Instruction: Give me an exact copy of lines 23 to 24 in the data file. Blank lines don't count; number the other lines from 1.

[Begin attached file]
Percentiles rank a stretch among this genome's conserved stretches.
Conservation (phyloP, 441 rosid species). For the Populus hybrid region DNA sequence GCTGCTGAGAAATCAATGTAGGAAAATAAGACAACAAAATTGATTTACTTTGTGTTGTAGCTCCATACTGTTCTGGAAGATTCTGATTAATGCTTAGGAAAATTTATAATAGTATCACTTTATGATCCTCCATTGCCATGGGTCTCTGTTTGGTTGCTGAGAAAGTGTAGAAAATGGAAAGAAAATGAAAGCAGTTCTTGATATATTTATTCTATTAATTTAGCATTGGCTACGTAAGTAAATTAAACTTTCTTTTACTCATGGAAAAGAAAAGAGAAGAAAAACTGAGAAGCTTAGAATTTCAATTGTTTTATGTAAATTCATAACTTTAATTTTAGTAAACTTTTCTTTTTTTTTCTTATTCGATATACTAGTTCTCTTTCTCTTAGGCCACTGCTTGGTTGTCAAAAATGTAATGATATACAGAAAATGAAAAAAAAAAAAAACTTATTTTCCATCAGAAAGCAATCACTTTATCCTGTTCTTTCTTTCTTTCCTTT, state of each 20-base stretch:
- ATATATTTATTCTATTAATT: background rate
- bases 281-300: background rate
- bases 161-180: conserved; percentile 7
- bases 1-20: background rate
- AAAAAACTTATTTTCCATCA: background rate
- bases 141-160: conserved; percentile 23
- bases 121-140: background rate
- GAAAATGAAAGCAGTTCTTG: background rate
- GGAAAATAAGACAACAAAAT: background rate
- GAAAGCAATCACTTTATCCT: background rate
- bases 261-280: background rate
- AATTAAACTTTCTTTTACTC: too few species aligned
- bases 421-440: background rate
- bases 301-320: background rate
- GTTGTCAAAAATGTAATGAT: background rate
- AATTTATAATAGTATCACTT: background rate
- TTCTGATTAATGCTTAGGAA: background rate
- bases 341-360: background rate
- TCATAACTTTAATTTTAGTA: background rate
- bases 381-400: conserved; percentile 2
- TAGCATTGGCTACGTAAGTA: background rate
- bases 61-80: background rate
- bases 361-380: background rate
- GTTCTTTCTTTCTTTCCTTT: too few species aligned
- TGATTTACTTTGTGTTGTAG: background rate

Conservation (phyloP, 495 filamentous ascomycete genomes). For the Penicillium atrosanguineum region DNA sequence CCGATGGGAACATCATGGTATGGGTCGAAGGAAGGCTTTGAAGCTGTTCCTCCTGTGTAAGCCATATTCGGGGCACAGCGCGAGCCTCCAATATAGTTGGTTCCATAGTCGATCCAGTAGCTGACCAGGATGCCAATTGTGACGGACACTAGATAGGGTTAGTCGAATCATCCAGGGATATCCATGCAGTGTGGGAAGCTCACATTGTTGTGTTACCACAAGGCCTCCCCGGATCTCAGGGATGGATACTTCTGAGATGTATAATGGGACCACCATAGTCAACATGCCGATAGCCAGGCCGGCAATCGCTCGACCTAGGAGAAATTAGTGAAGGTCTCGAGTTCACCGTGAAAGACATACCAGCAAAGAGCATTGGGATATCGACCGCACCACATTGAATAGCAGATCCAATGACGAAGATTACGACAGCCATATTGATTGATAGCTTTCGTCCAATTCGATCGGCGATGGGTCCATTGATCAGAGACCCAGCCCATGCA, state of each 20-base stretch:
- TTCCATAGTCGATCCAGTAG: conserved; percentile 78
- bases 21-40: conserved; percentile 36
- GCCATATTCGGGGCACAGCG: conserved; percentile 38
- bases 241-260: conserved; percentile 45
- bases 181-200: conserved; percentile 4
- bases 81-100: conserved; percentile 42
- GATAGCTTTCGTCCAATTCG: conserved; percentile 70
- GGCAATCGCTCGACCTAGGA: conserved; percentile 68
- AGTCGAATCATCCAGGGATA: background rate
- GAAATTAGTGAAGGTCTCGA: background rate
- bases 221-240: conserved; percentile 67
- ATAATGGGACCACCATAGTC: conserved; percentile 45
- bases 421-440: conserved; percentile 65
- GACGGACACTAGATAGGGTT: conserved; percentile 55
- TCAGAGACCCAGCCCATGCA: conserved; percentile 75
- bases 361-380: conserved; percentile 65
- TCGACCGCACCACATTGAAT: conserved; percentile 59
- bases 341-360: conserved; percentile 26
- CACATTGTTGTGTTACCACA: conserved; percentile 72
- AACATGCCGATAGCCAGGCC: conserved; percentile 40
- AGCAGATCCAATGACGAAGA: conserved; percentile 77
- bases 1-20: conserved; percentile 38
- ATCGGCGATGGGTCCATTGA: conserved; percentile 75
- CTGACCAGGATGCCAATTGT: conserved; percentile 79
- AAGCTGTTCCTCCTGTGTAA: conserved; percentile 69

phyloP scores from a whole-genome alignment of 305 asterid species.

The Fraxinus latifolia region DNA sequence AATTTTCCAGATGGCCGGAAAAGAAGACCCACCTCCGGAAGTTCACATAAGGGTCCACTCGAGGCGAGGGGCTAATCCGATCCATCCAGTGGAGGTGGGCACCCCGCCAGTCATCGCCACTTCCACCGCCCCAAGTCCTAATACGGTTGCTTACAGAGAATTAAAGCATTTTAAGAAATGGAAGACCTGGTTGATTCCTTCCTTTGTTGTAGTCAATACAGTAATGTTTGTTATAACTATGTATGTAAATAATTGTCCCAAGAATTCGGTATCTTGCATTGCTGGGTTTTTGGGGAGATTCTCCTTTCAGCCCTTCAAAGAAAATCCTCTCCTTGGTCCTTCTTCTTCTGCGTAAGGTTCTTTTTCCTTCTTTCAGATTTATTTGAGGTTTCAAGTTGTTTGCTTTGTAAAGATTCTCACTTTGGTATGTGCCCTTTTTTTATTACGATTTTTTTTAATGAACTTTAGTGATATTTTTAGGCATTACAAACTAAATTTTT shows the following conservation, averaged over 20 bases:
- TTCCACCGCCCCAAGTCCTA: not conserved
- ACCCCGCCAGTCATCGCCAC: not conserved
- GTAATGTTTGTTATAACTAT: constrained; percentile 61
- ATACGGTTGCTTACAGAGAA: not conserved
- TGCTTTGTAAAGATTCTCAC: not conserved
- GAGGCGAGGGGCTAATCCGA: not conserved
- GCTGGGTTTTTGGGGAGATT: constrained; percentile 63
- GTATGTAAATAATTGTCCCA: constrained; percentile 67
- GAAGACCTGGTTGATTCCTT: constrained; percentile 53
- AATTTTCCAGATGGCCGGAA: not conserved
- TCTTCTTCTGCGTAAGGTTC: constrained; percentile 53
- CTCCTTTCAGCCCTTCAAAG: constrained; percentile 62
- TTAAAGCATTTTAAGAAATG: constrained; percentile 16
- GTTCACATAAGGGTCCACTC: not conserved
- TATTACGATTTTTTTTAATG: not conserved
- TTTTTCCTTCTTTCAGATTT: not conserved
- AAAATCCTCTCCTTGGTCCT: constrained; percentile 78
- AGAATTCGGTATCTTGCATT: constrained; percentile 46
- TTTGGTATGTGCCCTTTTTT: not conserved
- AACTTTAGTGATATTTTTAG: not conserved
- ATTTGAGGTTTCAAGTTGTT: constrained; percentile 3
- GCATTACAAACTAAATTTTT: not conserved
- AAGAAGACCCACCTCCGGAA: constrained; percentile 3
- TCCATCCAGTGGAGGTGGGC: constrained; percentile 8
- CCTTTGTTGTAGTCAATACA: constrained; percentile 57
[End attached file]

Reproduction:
- TAGCATTGGCTACGTAAGTA: background rate
- bases 61-80: background rate